Internal security of Rev?
dsc at swcp.com
Thu Jul 13 17:39:05 EDT 2006
On Jul 12, 2006, at 6:20 PM, John Tregea wrote:
> Thanks for your extensive reply. The point you raised about info
> leaks through memory was one of my two concerns, the other was what
> could be seen by 'peaking' into the built application.
In the latter case, you are using a hardwired password. From my
understanding of your recent mail, you don't want to do that. Well,
> I guess I can overwrite the memory variables I use by setting them
> to empty at the end of each handler.
First put a string of the right length into char 1 to -1 of the key.
That will write over the key in RAM. Now you might have
inadvertently made copies by then.
> I planned to do that when the user logs out anyway. I also was
> going to store the variables in custom properties (in encrypted
> form) during the session and set them to empty at the end of a
Why not a global? If the file gets saved, you don't want them in
> Really there is just two things that have to be stored in the Rev
> side of the solution. That is the login user name and password for
> the postgreSQL database. Once the connection is made through that
> default account, there is a two, three or four factor validation
> process from within POstgreSQL.
If the user login is not used for data encryption, you do not need to
keep any copies anywhere. Use a digest such as MD5. Even then you
might need to have an ephemeral copy after it is keyed in, but there
are ways to avoid that.
You can prevent entering of the db password until the user login is
Earlier you had mentioned encrypting of data in the db at the client
end. If the user does not supply the password for that, then it is
essentially and extension of your program and is as vulnerable as that.
> I realised that I may be able to use the location of certain
> objects within the front end to build the key. The objects never
> move in relation to each other and the resulting string of numbers
> would be a perfectly hidden string.
> maybe something like
> repeat with x = 1 to the number of btns put char 1 of the short
> name of btn x & item 1 of the loc of btn x after tTheKey
> if length(tTheKey) > 16 then exit repeat
> end repeat
> put char 1 to 16 of tTheKey into tTheKey
> -- the key would end up something like b234t256h678f67u (a 128 bit
> I would have to be careful that the stack window never has a new
> button inserted at a low layer in subsequent versions, or the
> clients would lose there data decrypt capability :-)
You can put a little time into obfuscation, but I wouldn't put a lot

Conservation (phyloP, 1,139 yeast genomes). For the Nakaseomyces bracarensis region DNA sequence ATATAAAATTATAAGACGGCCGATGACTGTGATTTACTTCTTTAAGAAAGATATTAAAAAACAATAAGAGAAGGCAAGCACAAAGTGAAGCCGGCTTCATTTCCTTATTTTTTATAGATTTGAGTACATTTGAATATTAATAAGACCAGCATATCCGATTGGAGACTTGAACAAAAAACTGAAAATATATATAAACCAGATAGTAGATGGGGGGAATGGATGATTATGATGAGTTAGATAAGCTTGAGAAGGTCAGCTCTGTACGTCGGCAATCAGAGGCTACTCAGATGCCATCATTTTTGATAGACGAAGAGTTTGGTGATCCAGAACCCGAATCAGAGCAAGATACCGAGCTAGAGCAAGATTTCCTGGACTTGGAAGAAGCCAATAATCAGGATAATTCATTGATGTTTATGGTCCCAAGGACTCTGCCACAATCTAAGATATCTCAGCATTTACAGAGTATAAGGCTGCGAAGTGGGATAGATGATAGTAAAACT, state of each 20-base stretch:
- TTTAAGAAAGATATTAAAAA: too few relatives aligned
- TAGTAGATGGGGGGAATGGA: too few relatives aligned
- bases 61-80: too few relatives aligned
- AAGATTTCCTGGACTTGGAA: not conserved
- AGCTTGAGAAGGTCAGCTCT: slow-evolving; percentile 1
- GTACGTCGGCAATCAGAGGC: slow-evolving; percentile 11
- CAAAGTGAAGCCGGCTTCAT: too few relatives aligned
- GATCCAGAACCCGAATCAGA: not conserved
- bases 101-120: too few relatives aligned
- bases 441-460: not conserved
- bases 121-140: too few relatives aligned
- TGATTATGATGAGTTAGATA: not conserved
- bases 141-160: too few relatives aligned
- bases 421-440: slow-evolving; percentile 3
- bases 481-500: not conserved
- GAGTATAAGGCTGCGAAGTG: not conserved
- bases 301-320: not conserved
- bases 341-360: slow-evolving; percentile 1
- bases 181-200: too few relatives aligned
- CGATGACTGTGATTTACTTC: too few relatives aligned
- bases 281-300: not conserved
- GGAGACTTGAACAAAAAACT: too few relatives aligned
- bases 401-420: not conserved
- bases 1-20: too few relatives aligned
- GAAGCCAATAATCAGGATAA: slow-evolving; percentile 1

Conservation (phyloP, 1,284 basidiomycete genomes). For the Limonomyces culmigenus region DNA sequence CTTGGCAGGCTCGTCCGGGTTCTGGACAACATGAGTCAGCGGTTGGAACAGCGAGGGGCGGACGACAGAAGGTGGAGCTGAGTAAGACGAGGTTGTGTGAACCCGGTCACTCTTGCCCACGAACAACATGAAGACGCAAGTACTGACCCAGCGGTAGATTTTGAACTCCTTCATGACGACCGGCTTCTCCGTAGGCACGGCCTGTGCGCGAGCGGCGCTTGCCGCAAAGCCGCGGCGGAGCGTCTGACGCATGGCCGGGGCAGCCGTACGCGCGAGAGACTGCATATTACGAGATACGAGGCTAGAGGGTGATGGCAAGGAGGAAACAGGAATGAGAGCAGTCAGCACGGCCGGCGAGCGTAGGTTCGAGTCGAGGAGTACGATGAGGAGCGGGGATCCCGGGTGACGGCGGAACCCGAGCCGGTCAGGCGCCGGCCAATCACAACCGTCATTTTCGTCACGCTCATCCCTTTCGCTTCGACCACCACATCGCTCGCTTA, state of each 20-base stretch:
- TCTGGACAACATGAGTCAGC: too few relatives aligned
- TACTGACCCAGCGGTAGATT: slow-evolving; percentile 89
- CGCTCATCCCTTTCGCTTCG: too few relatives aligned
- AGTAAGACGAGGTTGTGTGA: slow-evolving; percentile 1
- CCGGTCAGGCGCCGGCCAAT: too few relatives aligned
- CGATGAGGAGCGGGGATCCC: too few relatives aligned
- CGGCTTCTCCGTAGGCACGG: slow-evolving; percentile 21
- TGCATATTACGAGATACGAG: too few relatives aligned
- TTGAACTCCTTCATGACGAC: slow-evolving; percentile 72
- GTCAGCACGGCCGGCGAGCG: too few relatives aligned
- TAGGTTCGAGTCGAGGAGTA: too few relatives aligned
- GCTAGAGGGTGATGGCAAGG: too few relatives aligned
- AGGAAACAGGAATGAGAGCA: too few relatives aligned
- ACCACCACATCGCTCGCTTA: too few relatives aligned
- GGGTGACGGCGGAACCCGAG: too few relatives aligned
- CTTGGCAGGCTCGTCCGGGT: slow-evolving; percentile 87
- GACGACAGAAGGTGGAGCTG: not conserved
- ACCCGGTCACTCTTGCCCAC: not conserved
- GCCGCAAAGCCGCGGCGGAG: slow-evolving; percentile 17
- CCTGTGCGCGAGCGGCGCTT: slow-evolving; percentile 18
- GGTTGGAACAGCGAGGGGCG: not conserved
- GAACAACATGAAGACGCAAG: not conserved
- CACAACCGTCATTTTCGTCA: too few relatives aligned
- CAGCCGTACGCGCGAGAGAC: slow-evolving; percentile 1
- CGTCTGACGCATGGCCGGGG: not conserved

into it. If this is used to hide the data encryption key, then your
encryption is no better than a light scrambling. If this level is
fine, then this approach is fine.
The above method has the cool feature of being a sort of application
> Any thoughts?
Consider these questions. The answers might affect your approaches.
Is the server physically secure? Is the client computer physically
secure? The network between? Is there a risk of eavesdropping on
the network? Is there a risk of man-in-the-middle on the network?
Is there a risk of a fake login to the db server? Will people lose
the ability to log in and access data? Why does the data need to be
encrypted at the client? What encryption does the db support? What
are the actual standard requirements? Are redundant layers needed?
If the data needs to be encrypted by the clients and decrypted by the
clients, then you might as well use a secret key. You can have the
key kept at the client or kept at a key server. In the first case,
it needs to be encrypted with a user password (optionally mixed with
your obfuscated application key) or derived from it (and optionally
mixed). In the second case, you still need a user password. The
second case might allow for encryption password management and handle
login and db password management, too. You can also break up the
data into encryption zones and only provide the keys for the zones
used by that user.
You said it yourself. Believe it. If you hide the key using
scrambling level obfuscation, then you reduce your mil-grade
encryption to scrambling level. You can claim little about the
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